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JOHN PERCY CAMPBELL. The subject of this sketch is a son of Samuel P. Campbell, a native of North Carolina, who removed to middle Tennessee when quite a young man and resided there until 1868, when he removed to Stoddard County, Missouri; from there he moved to Ripley County in 1871. He served as corporal in Company C, Sixth Tennessee Cavalry, in the Union Army, during the late war. He is still hale and hearty, though having reached his threescore years and ten, and resides with his good wife near Gatewood, Missouri, where they are surrounded by a large circle of admiring friends. They are both consistent members of the Christian Church.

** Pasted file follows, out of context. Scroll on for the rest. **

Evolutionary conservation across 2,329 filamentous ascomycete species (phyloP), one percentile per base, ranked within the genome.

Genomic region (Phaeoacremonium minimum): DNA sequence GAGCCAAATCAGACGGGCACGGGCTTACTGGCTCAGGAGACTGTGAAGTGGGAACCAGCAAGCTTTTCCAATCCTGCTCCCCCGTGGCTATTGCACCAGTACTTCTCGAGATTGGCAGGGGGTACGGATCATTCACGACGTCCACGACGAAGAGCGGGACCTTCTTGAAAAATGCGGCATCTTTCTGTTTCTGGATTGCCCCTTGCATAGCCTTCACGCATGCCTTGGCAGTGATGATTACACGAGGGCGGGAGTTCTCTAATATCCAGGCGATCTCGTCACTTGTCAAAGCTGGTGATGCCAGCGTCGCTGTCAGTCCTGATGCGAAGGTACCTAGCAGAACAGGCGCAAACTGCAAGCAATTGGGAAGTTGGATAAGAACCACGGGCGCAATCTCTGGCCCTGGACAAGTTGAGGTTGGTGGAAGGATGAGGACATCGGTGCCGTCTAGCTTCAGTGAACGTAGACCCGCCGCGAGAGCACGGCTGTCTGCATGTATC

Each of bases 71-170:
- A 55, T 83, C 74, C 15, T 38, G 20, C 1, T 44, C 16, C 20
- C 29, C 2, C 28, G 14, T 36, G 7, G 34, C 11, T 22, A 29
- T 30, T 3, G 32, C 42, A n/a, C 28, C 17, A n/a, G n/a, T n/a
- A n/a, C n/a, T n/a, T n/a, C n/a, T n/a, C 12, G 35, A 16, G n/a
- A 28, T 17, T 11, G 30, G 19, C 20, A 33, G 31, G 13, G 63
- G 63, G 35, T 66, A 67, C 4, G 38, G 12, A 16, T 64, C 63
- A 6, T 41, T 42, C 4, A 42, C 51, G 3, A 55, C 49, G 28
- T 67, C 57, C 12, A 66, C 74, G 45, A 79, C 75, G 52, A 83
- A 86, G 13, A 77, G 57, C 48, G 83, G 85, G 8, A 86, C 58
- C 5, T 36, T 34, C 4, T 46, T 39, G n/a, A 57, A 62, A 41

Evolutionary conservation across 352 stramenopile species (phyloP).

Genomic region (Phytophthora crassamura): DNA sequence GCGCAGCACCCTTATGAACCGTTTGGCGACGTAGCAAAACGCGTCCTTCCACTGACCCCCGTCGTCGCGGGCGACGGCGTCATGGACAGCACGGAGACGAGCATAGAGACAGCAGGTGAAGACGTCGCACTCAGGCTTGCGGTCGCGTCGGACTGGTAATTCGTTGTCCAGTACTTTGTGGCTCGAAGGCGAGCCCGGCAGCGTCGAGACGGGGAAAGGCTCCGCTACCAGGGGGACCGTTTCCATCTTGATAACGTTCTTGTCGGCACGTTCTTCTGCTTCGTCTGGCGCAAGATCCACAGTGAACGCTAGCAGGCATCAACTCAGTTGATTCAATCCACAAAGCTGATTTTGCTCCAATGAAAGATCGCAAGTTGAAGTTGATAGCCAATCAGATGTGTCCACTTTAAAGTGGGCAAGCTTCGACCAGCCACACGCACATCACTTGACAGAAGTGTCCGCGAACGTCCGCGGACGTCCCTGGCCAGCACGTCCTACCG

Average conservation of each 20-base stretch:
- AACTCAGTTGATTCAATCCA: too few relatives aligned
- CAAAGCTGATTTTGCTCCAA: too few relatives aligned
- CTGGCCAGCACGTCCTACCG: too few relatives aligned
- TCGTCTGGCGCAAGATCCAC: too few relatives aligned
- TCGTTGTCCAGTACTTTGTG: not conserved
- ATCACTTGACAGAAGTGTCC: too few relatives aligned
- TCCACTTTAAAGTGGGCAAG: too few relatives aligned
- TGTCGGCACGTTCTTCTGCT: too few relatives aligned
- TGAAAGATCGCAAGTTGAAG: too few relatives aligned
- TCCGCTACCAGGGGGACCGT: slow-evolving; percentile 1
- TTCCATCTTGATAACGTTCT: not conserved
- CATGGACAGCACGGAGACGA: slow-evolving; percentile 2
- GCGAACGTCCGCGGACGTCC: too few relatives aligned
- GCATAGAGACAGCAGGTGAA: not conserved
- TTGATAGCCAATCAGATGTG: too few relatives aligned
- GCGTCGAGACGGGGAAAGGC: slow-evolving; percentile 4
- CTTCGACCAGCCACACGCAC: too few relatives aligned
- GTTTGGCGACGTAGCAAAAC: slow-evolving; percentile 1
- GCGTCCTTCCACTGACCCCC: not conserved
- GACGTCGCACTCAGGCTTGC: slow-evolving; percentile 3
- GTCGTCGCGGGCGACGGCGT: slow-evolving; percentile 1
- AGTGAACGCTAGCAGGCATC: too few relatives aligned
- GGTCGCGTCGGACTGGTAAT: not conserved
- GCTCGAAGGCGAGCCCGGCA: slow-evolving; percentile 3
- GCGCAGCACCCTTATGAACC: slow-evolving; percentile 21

John P., the youngest of nine children, was born in Hardin County, Tennessee, on the 28th day of July, 1866, and has therefore just passed his twenty-eighth birthday. He was educated in the common schools of the county and a grammar school at Warm Springs, Arkansas, where he displayed an aptitude far beyond his years. He began teaching at the age of sixteen, and achieved marked success as a teacher. After three years as a pedagogue he took a position as “devil” in the office of the Doniphan Prospect, where he remained until that paper and the Current River News were consolidated. He then accepted a position as salesman in the grocery store of H. H. Hart, of Doniphan. He afterward served other firms as salesman until August, 1887, when he accepted a deputyship in the office of the county clerk, which position he held for three and a half years, when he resigned that position to accept a position on the staff of the engrossing clerk of the Lower House of the Thirty-sixth General Assembly of Missouri. Upon the adjournment of the Assembly Mr. Campbell returned to Doniphan and accepted a position in the hardware house of J. R. Wright. In the spring of 1892 he made a trip overland to northern Texas, returning during the summer of that year, and resumed his connection with J. R. Wright, where he remained until November, 1893, since which time he has been employed by the tax collector and the county clerk, in which latter office he is now engaged. Mr. Campbell, besides being an industrious and energetic young man, has always been free from the excesses and frivolities that so often beset young men starting out to earn a place and a name. Being free from the use of strong drink, tobacco and other like evils, he, in casting his first vote in March, 1888, when a proposition to adopt local option in Ripley County was submitted, placed himself on record as in favor of the proposition. In 1890 he was a candidate before the Democratic primary election for the nomination for the office of clerk of the Circuit Court, and although his competitor had made a model Circuit clerk for more than fifteen years, and though the incumbent had an overwhelming advantage in the campaign, yet so popular had this young man become that when the votes were counted it was found that a change of only 77 votes out of a total vote of 975 would have given him the nomination. In 1894 he made the race for the same position and won by a handsome plurality over two of the best young men of the county. There-fore, as the nomination is equivalent to an election,barring Providential intervention, Mr. Campbell will on January 1, 1895, assume the duties of clerk of the circuit court of Ripley County. Mr. Campbell is not a member of any church, yet, while he differs from his father (who is a Republican) in politics, his “leaning” is toward the religion of his parents. He is a member of Doniphan Lodge No. 11 1, Knights of Pythias, and is prominent in the local councils of the fraternity, holding at present the office of master of finance of the lodge. He is unmarried.